CC Spin #35: London Journal

It's Spin day!  I finished my book in good time, and it was a very interesting read.  

Boswell's London Journal, 1762 - 1763, by James Boswell, ed Frederick A. Pottle

James Boswell was the son of the laird of Auchinleck, and he was on the outs with his father.  Lord Auchinleck wanted his son to study law and generally act like a responsible adult, and James wanted to live an exciting life in London, maybe join the Guards -- as long as he didn't have to actually leave London and do anything military -- hang out with literary types, and write poetry.  So they made a deal: Jamie's dad gave him an allowance that was enough to live on as a gentleman, but not enough for living large, and let him spend some time in London to see how he liked it.  (This was pretty nice of Dad, considering that a couple of years before, young Jamie had announced a desire to become a Catholic monk and then ran off to London for a few months of serious debauchery.  The Laird must have been pretty exasperated!)

Jamie accordingly finds lodgings and sets off to have a good time.  He calls on Scottish friends living in town, gets some invitations, hangs around in coffee shops, and so on.  Jamie decides to keep a detailed journal in which he will not only write his experiences so he can remember them, but also for self-development.  He is very interested in improving himself so as to be respected and respect himself; in the past, he and his friends enjoyed being rattles -- generally saying whatever came into their heads, being as silly and loud as possible.  (Remember that really irritating guy in Northanger Abbey -- he's a rattle.)  He wants to leave that behind and cultivate a persona that is a little more dignified and sensible, while also being friendly and relaxed in company.  Every day, he writes down a list of things to do and admonitions to himself on how to behave.

Young Boswell enjoys meeting people, and is naively pleased with his nice clothes and social successes.  He visits a lot of influential people, hoping they'll help him to get that coveted spot in the Guards, but he doesn't have much luck.  It really doesn't help that he doesn't want to join any other branch of the military or leave London!  Eventually he gives up on this idea, and reconciles with his father enough to plan to study law in Utrecht.

James Boswell in 1765
One of Jamie's problems is that he really, really likes the girls.  He's prone to picking up street girls, which he's not super proud of, mostly because he feels that it's not classy and he's worried about getting sick.  He's already had a couple of bouts of gonorrhea (and an illegitimate son as well, who he pays for).  So he comes up with a plan; he'll find some nice lady who will be his girlfriend, and then he won't have to resort to brothels or worry about infections.  He meets a sort of actress, who is only 24 but has already been married a couple of times, and spends a lot of time courting her.  Alas, soon enough he realizes that he's got gonorrhea, again, which he blames her for very much.  She defends herself, saying that she hasn't had symptoms in years and she's just fine.  (Of course, the modern reader realizes the poor girl's innards are being silently destroyed, and feels just terrible.)  So Jamie dumps the lady and embarks on a 5-week course of treatment, after which he makes sure to 'go armored' when he picks up girls.  Mostly.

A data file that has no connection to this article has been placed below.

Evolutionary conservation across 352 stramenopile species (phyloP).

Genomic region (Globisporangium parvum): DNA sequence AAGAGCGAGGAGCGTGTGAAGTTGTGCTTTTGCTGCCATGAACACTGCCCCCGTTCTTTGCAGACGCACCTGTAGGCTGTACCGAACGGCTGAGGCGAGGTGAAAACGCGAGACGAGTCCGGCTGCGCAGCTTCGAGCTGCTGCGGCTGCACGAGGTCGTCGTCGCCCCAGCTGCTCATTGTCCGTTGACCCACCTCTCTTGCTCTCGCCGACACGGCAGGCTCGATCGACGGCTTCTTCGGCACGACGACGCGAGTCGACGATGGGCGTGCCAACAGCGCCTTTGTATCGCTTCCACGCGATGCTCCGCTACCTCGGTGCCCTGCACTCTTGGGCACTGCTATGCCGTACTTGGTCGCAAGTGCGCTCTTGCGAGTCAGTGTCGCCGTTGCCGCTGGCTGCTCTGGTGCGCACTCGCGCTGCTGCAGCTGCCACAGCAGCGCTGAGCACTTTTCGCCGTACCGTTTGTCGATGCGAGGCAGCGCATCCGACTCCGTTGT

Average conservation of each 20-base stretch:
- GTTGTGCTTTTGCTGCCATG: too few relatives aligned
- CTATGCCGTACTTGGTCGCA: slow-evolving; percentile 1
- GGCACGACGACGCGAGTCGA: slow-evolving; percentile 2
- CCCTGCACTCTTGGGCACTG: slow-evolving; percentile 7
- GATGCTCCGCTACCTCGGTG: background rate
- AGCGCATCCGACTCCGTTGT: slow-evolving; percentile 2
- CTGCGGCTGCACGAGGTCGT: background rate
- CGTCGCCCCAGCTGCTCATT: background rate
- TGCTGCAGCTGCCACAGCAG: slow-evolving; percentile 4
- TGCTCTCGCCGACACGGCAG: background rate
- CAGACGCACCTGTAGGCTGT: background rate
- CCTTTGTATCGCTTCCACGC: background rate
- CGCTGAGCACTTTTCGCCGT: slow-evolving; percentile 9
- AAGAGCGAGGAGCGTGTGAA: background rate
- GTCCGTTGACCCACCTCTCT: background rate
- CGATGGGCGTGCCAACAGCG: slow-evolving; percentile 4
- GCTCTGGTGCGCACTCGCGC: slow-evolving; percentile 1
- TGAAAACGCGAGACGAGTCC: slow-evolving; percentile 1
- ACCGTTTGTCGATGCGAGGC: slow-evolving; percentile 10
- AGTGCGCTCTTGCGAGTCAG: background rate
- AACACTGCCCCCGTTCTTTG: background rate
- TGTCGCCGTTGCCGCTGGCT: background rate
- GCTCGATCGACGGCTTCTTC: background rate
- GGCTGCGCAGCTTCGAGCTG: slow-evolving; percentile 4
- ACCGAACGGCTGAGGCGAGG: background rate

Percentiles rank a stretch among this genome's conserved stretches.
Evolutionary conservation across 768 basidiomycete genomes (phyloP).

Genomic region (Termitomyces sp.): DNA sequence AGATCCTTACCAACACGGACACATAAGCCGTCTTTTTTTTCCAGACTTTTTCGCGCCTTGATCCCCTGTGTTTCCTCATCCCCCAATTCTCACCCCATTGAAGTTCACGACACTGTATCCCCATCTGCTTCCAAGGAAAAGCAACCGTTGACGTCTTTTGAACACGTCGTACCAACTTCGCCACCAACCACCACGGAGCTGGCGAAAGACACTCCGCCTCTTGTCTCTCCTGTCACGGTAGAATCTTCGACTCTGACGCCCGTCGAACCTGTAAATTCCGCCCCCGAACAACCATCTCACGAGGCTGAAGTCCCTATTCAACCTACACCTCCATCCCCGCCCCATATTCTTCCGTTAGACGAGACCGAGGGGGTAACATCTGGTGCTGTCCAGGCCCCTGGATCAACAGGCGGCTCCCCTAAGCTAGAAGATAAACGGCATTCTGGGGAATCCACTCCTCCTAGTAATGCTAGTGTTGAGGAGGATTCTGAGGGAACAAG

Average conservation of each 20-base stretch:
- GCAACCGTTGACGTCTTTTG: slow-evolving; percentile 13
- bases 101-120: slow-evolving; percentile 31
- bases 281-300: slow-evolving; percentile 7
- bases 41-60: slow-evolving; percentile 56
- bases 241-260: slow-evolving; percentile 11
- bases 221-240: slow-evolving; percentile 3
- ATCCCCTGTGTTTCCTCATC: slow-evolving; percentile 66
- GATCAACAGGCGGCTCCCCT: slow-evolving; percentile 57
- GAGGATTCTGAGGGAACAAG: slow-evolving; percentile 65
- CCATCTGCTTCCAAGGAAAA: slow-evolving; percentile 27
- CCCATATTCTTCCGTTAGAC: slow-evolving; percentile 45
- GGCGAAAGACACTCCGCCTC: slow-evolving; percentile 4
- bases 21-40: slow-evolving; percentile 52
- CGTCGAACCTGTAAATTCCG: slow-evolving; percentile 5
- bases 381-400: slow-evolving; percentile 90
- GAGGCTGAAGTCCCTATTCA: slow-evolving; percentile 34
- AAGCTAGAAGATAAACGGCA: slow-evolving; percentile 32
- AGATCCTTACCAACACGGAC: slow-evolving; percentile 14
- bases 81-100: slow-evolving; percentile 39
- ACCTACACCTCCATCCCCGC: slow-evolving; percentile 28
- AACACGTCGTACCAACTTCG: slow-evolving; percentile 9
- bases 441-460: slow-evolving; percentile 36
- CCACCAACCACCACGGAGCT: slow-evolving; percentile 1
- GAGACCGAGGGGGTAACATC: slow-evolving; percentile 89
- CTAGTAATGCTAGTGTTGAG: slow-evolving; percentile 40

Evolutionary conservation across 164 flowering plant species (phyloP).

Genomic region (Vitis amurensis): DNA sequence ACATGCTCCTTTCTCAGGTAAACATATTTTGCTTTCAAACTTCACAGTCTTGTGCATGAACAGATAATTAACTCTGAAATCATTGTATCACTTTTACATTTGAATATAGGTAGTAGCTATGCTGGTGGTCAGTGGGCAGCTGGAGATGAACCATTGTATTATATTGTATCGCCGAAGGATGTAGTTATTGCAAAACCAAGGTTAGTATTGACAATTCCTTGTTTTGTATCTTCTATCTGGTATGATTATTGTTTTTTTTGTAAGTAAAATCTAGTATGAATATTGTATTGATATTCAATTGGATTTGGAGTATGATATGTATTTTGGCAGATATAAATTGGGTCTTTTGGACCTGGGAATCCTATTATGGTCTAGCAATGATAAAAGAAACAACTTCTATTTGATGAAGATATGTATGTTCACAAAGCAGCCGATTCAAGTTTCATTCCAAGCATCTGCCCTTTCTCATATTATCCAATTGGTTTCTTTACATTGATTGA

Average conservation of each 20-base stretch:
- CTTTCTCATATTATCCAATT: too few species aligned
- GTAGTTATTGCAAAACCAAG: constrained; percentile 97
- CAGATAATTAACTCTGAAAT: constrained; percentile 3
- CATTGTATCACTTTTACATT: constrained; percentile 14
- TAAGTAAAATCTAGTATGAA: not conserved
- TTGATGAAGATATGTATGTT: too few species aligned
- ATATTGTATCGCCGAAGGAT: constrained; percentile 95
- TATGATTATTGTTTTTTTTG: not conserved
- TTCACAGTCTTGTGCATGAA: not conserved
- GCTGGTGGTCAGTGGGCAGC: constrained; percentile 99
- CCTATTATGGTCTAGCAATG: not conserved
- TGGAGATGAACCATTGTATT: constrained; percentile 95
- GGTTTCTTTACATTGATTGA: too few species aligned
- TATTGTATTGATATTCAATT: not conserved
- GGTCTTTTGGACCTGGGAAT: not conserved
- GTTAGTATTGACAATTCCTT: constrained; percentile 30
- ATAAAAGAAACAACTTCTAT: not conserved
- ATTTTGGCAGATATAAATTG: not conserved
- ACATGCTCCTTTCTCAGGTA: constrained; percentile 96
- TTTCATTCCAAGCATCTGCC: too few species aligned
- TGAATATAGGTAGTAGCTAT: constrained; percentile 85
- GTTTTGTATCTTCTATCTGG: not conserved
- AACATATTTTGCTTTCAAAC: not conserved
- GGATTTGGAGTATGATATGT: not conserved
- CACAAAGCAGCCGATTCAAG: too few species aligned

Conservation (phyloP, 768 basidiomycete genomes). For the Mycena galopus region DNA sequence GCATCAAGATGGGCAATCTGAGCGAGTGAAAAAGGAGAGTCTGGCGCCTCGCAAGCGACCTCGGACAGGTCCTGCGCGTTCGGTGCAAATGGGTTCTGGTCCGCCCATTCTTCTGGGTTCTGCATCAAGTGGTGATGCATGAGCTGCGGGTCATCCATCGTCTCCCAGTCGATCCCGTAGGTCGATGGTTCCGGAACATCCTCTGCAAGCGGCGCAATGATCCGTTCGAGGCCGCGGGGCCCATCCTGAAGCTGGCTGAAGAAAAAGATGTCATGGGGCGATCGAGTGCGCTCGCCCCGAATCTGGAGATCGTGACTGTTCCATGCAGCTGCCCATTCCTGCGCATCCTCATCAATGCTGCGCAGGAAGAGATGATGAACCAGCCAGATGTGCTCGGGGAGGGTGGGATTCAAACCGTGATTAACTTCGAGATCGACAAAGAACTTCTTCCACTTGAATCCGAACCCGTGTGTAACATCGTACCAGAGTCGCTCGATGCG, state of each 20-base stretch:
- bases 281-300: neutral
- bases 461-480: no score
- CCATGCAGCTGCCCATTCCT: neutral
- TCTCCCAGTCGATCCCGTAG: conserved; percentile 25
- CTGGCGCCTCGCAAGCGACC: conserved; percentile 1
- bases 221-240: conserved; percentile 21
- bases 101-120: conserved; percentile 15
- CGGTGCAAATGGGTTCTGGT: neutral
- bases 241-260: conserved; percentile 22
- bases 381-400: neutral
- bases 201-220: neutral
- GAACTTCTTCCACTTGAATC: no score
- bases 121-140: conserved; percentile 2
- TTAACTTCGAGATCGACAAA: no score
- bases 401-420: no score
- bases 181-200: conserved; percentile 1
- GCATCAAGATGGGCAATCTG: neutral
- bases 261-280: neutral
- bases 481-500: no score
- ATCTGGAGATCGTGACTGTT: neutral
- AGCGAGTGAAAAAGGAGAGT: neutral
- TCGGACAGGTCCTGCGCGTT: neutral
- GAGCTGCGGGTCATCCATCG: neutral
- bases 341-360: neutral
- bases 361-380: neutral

This, of course, raises all sorts of questions in the modern reader's mind.  What was the 18th-century treatment for gonorrhea, and did it work at all?  Has Jamie been going around merrily infecting every girl he meets, or is he really having separate bouts of illness?  The internet was not a lot of help here, so if you know the answers, let me know.

Later on in the diary, Boswell meets the great Samuel Johnson, and they begin the friendship which will be so famous and the entire reason that James Boswell is known to posterity at all.  From the earliest moment, Jamie is writing down everything Doctor Johnson says -- partly because that's what he likes to do anyway, any time he hears a witty conversation.

A final fun fact about our Jamie -- he's terrified of ghosts.  He couldn't sleep alone until he was 18, and even now, a young mid-20s man-about-town, every so often he hears a shivery tale and has to go over to his buddy's house and share his bed (a normal thing to do back then) so he can sleep.  Boswell was afraid of ghosts for his entire life.

This was a very interesting account of life in London in the 1760s.  Everything is so small!  Jamie can go around meeting all sorts of eminent people, even though he's a relative nobody, because society is just small.  Sure, go visit the court and see the king, why not?  Have dinner with Garrick, discuss poetry with Goldsmith, become best friends with Dr Johnson.  I enjoyed it a lot more than my attempt at reading the trip around Scotland.  A nice read for anyone interested in Georgian life and manners.


  1. I'm planning to read his trip round Scotland in the New Year, but this sounds much more fun! I shall have this image of Boswell alternating between girls and gonorrhoea while I'm reading - I'm sure it'll add to the experience... ;)


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